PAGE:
Choosing your buttons
We recommend getting started by ordering a kit from FluentPet! They've developed specialized buttons and matching tiles to make setting everything up as easy as possible,
and to maximize the probability of success with your learner.
Note: You do not need to use FluentPet buttons to participate in our animal language
learning study. Any voice buttons will do for the purpose of our research. However,
unlike other voice buttons, FluentPet's were specifically designed for use by household
pets—small and durable enough to accomodate chatty learners with ever expanding vocabularies, while minimizing the space taken up in your home.
Keeping the goal in mind
What makes all of this possible is that dogs pay us very close attention, can recognize
the words we use, can press buttons, and (it seems) can recognize the sounds that the buttons produce.
What you're trying to do is create a strong association in your dog's mind between
particular activities or things that matter to your learner and
particular buttons that, when pressed, make the sound of a word that corresponds
to those particular activities or things
Creating a helpful learning environment
Here are three steps based on those that Christina Hunger recommends:
- Make sure you're talking to your learner all the time
When you're modeling a word, you want to use it repeatedly, in context, without adding different conjugations. So if you're trying to model PLAY, then when you're about to play with your learner, say "Do you want to play? Ok let's play! Play play play!"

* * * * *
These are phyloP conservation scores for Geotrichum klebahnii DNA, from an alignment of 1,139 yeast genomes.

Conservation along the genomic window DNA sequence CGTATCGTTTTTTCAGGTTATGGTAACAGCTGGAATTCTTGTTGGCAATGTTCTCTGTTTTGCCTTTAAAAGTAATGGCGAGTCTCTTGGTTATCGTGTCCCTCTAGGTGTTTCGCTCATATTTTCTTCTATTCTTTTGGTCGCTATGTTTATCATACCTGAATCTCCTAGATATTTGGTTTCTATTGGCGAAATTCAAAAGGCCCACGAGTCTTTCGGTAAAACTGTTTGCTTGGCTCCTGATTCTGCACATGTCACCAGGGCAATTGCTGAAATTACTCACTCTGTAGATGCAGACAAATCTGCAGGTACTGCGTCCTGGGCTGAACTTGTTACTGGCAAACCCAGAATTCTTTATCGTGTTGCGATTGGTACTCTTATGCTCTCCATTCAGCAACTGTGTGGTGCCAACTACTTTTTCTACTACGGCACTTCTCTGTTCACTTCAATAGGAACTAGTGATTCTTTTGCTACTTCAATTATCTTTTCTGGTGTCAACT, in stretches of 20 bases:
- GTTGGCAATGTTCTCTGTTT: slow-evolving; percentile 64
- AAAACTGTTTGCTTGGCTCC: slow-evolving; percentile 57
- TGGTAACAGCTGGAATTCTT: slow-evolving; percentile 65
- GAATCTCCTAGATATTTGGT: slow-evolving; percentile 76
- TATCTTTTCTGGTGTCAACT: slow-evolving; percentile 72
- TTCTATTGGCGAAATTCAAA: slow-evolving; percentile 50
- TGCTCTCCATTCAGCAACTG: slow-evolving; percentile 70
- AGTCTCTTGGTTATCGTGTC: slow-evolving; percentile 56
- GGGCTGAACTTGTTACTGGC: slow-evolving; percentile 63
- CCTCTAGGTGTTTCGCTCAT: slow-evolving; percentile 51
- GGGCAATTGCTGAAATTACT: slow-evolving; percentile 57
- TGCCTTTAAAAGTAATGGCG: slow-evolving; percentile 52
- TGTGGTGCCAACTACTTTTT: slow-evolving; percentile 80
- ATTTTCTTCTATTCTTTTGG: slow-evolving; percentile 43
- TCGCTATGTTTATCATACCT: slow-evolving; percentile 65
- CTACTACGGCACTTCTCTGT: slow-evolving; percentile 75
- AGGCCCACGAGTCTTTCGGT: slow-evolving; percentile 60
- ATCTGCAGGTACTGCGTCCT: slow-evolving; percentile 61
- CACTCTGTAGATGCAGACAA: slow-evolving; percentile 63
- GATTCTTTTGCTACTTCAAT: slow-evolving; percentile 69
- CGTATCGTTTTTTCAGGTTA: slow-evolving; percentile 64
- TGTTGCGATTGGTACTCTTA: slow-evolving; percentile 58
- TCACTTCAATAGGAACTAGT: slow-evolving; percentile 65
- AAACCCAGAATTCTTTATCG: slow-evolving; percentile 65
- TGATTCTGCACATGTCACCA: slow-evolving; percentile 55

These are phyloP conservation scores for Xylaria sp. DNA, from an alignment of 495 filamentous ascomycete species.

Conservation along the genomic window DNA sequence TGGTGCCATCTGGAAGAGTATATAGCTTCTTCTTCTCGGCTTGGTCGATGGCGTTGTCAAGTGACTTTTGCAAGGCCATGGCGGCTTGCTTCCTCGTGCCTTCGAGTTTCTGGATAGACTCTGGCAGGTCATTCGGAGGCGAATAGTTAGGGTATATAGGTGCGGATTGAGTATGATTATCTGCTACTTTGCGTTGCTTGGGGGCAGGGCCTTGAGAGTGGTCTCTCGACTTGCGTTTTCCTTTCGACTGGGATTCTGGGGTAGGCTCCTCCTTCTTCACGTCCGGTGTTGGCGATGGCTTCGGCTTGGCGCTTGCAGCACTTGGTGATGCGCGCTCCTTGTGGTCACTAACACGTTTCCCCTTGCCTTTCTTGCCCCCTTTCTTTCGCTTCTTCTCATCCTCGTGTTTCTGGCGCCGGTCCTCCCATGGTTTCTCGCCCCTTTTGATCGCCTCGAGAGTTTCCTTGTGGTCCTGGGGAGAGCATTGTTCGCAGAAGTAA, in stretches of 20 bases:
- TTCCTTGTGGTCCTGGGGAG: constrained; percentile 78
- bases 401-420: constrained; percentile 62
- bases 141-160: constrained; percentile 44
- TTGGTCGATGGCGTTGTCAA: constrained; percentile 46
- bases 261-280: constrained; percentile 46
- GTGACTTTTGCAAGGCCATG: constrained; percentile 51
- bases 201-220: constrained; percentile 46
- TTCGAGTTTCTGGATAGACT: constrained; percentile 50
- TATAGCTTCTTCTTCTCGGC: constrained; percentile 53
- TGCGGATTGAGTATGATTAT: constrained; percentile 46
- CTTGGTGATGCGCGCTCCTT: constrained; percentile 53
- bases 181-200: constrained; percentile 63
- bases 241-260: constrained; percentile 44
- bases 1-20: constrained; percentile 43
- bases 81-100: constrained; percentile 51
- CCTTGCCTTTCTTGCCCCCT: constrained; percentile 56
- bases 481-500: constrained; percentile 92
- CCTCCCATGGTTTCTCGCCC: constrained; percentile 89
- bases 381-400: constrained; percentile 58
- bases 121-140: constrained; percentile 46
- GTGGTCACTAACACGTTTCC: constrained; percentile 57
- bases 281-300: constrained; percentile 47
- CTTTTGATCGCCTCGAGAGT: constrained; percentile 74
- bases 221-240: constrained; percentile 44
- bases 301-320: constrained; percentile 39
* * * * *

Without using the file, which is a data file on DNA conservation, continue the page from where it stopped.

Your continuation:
You want the phrases you use to be simple, clear, and easy to understand. Avoid speaking quickly. You will want to repeat your learner's words frequently immediately before and during the action that they correspond to.
2. Pay close attention to the words you're using
The best words to start with are those that refer to things your learner cares about. Watch the way you speak about things, and notice if there are particular ways that you are already referring to objects or activities that matter to them. Do you say "treat" or "cookie"? Do you say "eat" or "hungry"? Do you say "play" or "have fun"? Figure out which it is that you use more, and that your dog seems to recognize, and use that one exclusively. This will be the word you end up recording into one of your buttons.
3. Model: use their buttons!
Dogs can learn by watching, also known as mimicry. When you are working to model a new word or concept for your learner, say the word, then press the button it corresponds to. This routine of saying a word or phrase, pressing the corresponding button or buttons, and then either directing your learner's attention to an object ("ball!") or engaging in the action you've just described, is called modeling. Speech language pathologists call this Aided Language Input.